1 Maiden Lane Floor #7, New York, N.Y. 10038
(212)381-9349/ (347) 884-2635/ (347) 813-9943
Getting a business loan can be a challenging process, and there are several problems that business owners may encounter. Some of the most common issues include:
Poor Credit History: One of the biggest hurdles to obtaining a business loan is a poor credit history. If a business owner has a low credit score, it may be difficult to qualify for a loan, and if they do, the interest rates and terms may be unfavorable.
Insufficient Collateral: Many lenders require borrowers to provide collateral to secure the loan. If a business owner does not have sufficient assets to put up as collateral, they may be unable to secure a loan.
Limited Cash Flow: Lenders want to see that a business has a steady stream of income and is able to make timely loan payments. If a business has limited cash flow, it may be difficult to convince a lender that they are a good risk.
Lack of Business Plan: Lenders want to see that a business has a solid plan for growth and profitability. If a business owner does not have a well-thought-out business plan, it may be difficult to convince a lender to provide a loan.
Industry Risk: Some lenders may be hesitant to lend money to businesses in industries that are considered high-risk, such as start-ups or businesses in volatile industries.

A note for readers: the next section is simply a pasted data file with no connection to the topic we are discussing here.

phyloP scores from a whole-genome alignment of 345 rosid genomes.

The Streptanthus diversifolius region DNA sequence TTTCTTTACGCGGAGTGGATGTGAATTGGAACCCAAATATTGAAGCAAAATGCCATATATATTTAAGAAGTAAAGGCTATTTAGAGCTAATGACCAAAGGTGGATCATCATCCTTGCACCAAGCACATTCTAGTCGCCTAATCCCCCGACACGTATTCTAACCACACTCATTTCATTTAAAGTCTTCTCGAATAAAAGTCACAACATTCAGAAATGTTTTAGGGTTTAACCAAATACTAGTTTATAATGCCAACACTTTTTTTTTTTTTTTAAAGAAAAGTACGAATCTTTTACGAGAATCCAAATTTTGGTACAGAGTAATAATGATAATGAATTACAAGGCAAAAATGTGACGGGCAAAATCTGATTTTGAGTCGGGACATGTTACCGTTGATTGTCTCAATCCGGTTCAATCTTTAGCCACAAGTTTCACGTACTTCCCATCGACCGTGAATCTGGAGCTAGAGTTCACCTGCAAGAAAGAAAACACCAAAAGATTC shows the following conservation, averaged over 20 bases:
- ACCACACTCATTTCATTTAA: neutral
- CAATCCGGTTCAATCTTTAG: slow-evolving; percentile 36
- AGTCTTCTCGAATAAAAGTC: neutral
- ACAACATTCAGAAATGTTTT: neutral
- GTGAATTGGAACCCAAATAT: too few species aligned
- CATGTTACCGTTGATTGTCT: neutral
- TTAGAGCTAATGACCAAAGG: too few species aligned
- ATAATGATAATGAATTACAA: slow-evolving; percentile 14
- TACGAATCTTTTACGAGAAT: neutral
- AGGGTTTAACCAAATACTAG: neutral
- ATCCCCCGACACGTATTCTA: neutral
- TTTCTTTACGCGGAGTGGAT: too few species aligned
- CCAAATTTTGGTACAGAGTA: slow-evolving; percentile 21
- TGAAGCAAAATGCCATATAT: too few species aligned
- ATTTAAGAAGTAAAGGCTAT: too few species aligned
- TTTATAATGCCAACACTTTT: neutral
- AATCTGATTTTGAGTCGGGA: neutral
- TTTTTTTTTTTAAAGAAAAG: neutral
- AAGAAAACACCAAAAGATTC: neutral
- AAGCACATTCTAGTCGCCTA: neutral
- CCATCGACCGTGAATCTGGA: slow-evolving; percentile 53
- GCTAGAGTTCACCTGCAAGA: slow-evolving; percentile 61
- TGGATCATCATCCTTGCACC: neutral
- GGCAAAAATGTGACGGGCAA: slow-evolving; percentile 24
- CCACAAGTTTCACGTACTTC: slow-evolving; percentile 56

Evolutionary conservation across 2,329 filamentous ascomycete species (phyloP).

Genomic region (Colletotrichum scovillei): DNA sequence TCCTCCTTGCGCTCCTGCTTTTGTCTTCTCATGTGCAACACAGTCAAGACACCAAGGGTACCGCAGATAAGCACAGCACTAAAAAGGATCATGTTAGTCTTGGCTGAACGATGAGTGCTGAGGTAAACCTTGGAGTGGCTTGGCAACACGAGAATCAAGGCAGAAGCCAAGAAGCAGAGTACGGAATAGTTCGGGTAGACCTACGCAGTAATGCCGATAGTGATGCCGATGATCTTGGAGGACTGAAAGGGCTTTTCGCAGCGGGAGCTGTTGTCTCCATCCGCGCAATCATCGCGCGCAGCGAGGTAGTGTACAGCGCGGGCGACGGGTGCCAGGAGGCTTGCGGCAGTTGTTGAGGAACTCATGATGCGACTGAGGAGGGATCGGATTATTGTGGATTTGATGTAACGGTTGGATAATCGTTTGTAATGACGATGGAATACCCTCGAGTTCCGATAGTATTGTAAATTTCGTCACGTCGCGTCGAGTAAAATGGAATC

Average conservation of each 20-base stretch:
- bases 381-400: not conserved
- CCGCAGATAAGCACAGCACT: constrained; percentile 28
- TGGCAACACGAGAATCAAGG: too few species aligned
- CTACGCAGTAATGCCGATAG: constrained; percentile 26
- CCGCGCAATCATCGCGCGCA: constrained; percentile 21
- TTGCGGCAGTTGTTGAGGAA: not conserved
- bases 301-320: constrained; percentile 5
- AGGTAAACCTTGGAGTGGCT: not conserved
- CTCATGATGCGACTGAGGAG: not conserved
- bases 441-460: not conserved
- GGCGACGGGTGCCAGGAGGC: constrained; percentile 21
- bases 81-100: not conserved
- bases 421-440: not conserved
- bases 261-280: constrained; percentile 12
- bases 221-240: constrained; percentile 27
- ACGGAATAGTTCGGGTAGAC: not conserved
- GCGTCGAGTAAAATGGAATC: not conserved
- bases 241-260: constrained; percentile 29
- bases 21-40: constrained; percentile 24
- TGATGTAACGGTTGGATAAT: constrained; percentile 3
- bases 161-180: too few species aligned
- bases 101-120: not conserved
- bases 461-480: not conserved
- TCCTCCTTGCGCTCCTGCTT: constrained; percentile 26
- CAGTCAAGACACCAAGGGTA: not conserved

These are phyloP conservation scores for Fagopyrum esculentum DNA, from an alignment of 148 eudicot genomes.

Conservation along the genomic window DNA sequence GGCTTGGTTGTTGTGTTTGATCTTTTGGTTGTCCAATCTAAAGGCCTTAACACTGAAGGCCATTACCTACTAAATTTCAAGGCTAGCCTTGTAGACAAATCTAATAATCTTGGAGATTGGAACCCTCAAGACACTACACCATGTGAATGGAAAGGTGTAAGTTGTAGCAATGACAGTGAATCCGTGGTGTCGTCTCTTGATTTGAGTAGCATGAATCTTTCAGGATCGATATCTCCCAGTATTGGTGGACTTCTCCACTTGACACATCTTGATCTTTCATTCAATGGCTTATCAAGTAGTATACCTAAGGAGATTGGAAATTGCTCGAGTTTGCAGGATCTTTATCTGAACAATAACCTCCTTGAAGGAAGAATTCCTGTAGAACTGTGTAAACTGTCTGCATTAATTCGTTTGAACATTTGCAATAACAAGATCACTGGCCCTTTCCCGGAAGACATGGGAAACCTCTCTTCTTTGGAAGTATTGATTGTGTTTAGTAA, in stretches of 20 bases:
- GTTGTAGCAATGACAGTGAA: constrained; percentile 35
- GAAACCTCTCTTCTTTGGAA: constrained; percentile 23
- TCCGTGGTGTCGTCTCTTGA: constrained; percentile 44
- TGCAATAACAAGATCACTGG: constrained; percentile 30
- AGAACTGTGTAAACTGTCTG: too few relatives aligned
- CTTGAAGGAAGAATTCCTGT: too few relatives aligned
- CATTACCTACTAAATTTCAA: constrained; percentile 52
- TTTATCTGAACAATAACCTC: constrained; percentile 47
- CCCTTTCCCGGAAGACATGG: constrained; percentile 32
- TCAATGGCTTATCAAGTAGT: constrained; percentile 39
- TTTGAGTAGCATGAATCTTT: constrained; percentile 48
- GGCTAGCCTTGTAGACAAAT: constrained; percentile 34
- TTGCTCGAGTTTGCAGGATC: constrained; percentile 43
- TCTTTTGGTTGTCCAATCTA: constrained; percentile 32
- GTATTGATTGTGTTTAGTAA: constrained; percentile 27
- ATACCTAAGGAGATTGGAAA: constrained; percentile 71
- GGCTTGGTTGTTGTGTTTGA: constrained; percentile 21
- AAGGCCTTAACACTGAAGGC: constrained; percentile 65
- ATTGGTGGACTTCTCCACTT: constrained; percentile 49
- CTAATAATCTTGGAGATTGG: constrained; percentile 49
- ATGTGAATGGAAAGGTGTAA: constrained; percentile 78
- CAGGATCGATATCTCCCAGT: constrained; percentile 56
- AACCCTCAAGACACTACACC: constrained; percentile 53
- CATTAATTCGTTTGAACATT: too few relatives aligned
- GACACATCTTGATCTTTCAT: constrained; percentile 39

Existing Debt: If a business already has existing debt, lenders may be hesitant to provide additional loans, especially if the business is already struggling to make payments on its current debts.
Unstable or Inconsistent Revenue: If a business has unstable or inconsistent revenue, it may be difficult to convince a lender that the business will be able to make timely loan payments.
To increase the chances of obtaining a business loan, it is essential to address these issues and work with lenders who specialize in small business lending. Additionally, preparing a strong business plan, improving credit history, and securing collateral can all increase the likelihood of obtaining a loan.
Eligibility requirements: Merchant cash advances may be easier to qualify for than business loans, particularly for businesses with poor credit or limited financial history. However, this ease of access may come at a higher cost.
Use of funds: Business loans may be used for a wide range of business purposes, while merchant cash advances are typically restricted to working capital needs.
Ultimately, whether a merchant cash advance or a business loan is the better choice for a business depends on the business's individual circumstances, including its creditworthiness, sales history, and financing needs. It's important for businesses to carefully consider the costs and repayment terms of both options before making a decision.